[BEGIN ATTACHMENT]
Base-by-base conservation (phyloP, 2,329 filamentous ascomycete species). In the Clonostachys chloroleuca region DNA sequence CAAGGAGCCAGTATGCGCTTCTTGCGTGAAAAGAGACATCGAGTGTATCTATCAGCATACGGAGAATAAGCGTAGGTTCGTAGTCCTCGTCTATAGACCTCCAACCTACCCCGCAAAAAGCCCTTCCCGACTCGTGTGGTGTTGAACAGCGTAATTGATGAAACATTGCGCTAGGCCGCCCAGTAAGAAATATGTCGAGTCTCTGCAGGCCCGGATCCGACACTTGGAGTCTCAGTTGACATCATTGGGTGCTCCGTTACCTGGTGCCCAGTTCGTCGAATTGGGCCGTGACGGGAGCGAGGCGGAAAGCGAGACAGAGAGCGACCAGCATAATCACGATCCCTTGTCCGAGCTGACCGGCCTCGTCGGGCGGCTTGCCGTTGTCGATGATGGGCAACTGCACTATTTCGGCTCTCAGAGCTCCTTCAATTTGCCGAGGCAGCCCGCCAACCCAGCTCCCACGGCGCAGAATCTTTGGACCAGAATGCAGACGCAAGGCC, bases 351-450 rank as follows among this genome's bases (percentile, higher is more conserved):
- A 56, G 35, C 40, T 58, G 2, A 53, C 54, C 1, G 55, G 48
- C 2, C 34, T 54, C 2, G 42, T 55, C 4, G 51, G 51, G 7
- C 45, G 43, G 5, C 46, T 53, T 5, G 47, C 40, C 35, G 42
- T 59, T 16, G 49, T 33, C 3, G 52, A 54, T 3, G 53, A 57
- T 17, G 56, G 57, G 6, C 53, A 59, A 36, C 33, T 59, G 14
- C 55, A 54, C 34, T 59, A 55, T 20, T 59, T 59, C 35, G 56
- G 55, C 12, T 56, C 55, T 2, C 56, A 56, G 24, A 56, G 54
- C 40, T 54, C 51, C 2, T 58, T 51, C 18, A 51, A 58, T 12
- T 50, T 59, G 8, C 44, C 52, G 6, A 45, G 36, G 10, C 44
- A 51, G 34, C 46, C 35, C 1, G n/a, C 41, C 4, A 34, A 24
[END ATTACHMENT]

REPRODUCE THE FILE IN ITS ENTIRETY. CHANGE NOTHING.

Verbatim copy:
Base-by-base conservation (phyloP, 2,329 filamentous ascomycete species). In the Clonostachys chloroleuca region DNA sequence CAAGGAGCCAGTATGCGCTTCTTGCGTGAAAAGAGACATCGAGTGTATCTATCAGCATACGGAGAATAAGCGTAGGTTCGTAGTCCTCGTCTATAGACCTCCAACCTACCCCGCAAAAAGCCCTTCCCGACTCGTGTGGTGTTGAACAGCGTAATTGATGAAACATTGCGCTAGGCCGCCCAGTAAGAAATATGTCGAGTCTCTGCAGGCCCGGATCCGACACTTGGAGTCTCAGTTGACATCATTGGGTGCTCCGTTACCTGGTGCCCAGTTCGTCGAATTGGGCCGTGACGGGAGCGAGGCGGAAAGCGAGACAGAGAGCGACCAGCATAATCACGATCCCTTGTCCGAGCTGACCGGCCTCGTCGGGCGGCTTGCCGTTGTCGATGATGGGCAACTGCACTATTTCGGCTCTCAGAGCTCCTTCAATTTGCCGAGGCAGCCCGCCAACCCAGCTCCCACGGCGCAGAATCTTTGGACCAGAATGCAGACGCAAGGCC, bases 351-450 rank as follows among this genome's bases (percentile, higher is more conserved):
- A 56, G 35, C 40, T 58, G 2, A 53, C 54, C 1, G 55, G 48
- C 2, C 34, T 54, C 2, G 42, T 55, C 4, G 51, G 51, G 7
- C 45, G 43, G 5, C 46, T 53, T 5, G 47, C 40, C 35, G 42
- T 59, T 16, G 49, T 33, C 3, G 52, A 54, T 3, G 53, A 57
- T 17, G 56, G 57, G 6, C 53, A 59, A 36, C 33, T 59, G 14
- C 55, A 54, C 34, T 59, A 55, T 20, T 59, T 59, C 35, G 56
- G 55, C 12, T 56, C 55, T 2, C 56, A 56, G 24, A 56, G 54
- C 40, T 54, C 51, C 2, T 58, T 51, C 18, A 51, A 58, T 12
- T 50, T 59, G 8, C 44, C 52, G 6, A 45, G 36, G 10, C 44
- A 51, G 34, C 46, C 35, C 1, G n/a, C 41, C 4, A 34, A 24